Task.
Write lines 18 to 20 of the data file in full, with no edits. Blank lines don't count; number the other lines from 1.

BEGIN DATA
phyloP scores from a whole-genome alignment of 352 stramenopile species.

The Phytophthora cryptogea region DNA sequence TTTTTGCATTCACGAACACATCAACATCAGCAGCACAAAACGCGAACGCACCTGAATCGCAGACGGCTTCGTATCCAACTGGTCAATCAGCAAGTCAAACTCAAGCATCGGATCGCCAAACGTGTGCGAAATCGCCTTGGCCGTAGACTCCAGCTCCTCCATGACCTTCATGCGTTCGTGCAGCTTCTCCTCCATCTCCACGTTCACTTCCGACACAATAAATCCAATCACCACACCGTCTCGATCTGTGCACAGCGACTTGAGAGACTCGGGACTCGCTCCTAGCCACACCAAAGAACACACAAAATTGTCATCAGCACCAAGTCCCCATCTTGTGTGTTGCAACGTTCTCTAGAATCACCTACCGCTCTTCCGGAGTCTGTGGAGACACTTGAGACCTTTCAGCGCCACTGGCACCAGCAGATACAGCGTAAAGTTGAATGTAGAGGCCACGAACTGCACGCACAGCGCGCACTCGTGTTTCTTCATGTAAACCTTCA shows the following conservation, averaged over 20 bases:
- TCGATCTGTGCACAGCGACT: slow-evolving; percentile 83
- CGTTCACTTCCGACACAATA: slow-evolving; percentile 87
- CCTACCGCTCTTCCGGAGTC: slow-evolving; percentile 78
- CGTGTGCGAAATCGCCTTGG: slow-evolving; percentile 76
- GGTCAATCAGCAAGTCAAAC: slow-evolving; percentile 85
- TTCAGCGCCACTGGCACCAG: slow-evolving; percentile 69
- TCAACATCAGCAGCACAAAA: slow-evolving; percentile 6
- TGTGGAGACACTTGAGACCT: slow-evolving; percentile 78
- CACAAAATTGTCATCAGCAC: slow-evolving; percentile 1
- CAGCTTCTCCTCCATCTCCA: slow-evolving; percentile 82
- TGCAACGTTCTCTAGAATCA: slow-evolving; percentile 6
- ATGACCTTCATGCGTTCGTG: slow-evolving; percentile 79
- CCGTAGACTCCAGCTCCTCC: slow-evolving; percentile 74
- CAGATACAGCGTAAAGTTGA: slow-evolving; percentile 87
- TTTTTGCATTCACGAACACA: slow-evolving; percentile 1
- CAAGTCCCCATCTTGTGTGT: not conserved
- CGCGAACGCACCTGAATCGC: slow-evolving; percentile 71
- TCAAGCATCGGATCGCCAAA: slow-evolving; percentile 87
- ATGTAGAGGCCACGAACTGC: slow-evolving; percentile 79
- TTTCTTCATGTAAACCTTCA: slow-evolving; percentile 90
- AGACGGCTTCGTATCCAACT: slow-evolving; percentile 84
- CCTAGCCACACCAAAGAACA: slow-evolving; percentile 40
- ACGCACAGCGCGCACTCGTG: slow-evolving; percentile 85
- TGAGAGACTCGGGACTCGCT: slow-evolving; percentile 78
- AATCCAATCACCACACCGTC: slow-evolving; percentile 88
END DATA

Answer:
- CAAGTCCCCATCTTGTGTGT: not conserved
- CGCGAACGCACCTGAATCGC: slow-evolving; percentile 71
- TCAAGCATCGGATCGCCAAA: slow-evolving; percentile 87